Chronic liver disease (CLD) is the 12th leading cause of mortality in the US and causes ?2 million deaths/year world-wide, making it a major health problem. Liver fibrosis contributes to the majority of clinical complications of CLD and is further on the rise due to the global epidemic of obesity and NASH. Despite identification of key pathways that promote liver fibrosis such as TGFb and PDGF, there is still not a single approved anti-fibrogenic drug for patients with liver fibrosis. On a mechanistic level, hepatocellular death is a key driver of liver disease progression, with a 6-fold higher risk for the development of cirrhosis in patients with great than two-fold increased ALT levels. Likewise, genetic induction of hepatocellular death in mice is sufficient to trigger the progression to fibrosis. However, mechanisms by which cell death promotes fibrosis remain poorly understood and therapeutically unexploited. Here, we hypothesize that damage-associated molecular patterns (DAMPs) and their receptors may provide a direct link between hepatocyte death and fibrogenesis in the liver. Such a DAMP/DAMP receptor system would endow hepatic stellate cells (HSC), the primary fibrogenic cell type in the liver, with the ability to sense liver injury via hepatocyte-released DAMPs, resulting in HSC activation and fibrogenesis as tailored response to hepatocellular injury. Based on whole genome screens, in which we identified several HSC-enriched candidate DAMP receptors, and subsequent functional in vitro and in vivo assays, our proposal will focus on P2RY14 and its ligands UDP-glucose, UDP-galactose and UDP-glucuronic acid as the candidate profibrogenic DAMP/DAMP receptor system in the liver.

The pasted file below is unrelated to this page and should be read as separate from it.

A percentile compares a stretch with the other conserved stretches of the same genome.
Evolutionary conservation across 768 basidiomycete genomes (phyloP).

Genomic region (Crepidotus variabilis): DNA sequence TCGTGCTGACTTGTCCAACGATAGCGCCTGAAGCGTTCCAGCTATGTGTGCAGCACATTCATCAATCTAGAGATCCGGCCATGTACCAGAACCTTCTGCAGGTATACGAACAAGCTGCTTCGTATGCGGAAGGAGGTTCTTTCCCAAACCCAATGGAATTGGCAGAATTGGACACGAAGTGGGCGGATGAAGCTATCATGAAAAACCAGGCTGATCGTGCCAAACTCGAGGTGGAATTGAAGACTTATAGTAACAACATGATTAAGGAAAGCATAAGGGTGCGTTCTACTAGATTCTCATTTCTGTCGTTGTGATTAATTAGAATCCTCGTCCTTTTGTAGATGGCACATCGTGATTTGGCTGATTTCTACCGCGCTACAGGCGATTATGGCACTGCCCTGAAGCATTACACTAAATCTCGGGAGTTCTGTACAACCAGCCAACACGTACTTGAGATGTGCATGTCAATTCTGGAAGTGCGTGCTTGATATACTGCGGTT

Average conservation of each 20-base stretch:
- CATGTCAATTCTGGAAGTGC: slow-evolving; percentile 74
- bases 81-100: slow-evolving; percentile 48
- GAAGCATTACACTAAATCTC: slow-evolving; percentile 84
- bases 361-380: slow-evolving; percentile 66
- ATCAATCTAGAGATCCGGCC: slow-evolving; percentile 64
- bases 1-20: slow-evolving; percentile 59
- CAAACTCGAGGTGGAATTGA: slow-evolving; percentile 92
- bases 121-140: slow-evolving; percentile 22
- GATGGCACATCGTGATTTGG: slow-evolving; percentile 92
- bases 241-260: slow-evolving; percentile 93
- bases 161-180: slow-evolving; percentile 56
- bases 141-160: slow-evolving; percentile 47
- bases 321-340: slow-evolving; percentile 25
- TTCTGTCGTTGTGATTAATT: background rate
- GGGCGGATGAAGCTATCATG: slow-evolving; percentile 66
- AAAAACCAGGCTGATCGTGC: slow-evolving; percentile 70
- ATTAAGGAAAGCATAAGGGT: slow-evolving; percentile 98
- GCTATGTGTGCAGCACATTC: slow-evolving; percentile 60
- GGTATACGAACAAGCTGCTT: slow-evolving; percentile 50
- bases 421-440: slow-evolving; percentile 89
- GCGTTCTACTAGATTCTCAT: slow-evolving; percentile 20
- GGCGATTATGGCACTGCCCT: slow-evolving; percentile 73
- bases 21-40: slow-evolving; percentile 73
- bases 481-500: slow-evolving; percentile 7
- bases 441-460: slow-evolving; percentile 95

In Aim 1, we will investigate (i) which modes of cell death trigger activation of this DAMP/DAMP receptor system; (ii) the mechanisms by which P2RY14 and its ligands affect HSC activation, proliferation and migration; and (iii) confirm human relevance by determining P2YR14 expression and P2YR14 ligands in patients and by studying P2RY14-mediated activation of human HSC.
In Aim 2, we will determine the contribution of P2RY14 to liver fibrosis with a particular focus on NASH, using HSC-specific P2RY14 deletion strategies as well as pharmacologic inhibition of P2RY14 to establish P2RY14 as potential target for antifibrogenic therapies. Together, the proposed studies will establish the new paradigm that a specific DAMP-DAMP receptor-ligand pair with cell-specific expression patterns links hepatocyte death to HSC activation and liver fibrosis, and that it may provide a novel therapeutic target for liver fibrosis. !

Public Health Relevance

Liver fibrosis is the main determinant of outcomes in many chronic liver diseases, in particular non-alcoholic fatty liver disease, which affect approximately one quarter of the US population. However, there is a lack of efficient antifibrotics for patients with chronic liver disease including non-alcoholic fatty liver disease. Here, we will investigate the role of a novel receptor on liver fibroblasts, which exerts a role in the development of liver fibrosis and could represent a novel therapeutic target.

National Institute of Health (NIH)
National Institute of Diabetes and Digestive and Kidney Diseases (NIDDK)
Research Project (R01)
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Special Emphasis Panel (ZRG1)
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Burgess-Beusse, Bonnie L
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Columbia University (N.Y.)
Internal Medicine/Medicine
Schools of Medicine
New York
United States
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